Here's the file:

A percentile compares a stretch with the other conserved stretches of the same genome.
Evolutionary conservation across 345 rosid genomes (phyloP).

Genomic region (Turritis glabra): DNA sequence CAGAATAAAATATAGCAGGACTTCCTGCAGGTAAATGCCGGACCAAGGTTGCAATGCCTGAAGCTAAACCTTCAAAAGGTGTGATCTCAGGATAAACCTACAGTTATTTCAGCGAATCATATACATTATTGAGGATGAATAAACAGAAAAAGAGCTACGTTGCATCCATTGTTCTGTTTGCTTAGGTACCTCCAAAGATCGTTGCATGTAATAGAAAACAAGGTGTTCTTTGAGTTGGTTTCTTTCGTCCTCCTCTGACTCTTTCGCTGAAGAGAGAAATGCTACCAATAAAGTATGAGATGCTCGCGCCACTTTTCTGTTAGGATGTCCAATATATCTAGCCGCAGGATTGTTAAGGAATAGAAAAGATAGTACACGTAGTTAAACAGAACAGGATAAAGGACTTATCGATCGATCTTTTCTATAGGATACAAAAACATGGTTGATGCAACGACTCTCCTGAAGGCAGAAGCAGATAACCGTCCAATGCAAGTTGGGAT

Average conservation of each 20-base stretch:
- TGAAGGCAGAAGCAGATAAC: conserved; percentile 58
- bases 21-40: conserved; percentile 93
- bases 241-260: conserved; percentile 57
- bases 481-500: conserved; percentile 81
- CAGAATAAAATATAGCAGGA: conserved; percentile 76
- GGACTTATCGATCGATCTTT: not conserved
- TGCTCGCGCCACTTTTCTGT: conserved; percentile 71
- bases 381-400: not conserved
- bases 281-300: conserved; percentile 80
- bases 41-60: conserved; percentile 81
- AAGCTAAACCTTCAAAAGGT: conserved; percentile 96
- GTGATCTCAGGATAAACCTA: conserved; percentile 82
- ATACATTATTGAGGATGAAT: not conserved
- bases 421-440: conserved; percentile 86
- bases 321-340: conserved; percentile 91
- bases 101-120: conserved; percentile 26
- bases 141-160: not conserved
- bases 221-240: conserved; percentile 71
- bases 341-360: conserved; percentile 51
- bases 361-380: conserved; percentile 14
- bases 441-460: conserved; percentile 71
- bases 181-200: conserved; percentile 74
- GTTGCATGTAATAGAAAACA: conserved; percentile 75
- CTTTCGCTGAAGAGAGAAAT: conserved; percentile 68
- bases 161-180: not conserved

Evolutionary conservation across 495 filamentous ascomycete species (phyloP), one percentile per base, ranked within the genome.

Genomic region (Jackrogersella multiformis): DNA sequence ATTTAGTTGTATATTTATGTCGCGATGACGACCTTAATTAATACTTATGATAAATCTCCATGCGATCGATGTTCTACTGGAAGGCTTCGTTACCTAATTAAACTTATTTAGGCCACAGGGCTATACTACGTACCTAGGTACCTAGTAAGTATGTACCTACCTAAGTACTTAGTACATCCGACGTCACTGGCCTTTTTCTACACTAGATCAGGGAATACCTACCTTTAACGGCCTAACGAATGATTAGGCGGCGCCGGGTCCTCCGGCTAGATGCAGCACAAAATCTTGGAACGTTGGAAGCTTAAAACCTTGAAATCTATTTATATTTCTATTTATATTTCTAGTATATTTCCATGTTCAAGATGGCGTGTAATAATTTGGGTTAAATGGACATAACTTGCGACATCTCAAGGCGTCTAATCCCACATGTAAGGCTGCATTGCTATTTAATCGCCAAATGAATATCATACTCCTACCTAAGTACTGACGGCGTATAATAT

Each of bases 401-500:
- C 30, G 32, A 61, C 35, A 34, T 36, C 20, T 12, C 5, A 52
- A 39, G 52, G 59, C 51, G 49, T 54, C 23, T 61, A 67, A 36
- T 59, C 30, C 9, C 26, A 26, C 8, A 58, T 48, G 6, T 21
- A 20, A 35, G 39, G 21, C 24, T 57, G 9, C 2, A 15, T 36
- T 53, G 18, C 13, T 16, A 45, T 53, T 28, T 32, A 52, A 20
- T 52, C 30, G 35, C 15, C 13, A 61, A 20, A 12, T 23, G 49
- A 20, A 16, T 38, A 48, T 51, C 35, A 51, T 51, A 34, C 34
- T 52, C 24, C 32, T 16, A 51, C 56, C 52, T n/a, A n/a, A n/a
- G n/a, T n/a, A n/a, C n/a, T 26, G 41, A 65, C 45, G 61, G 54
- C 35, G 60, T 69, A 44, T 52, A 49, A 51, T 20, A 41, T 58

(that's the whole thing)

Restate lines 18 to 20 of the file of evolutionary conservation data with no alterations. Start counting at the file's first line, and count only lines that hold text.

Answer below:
- bases 421-440: conserved; percentile 86
- bases 321-340: conserved; percentile 91
- bases 101-120: conserved; percentile 26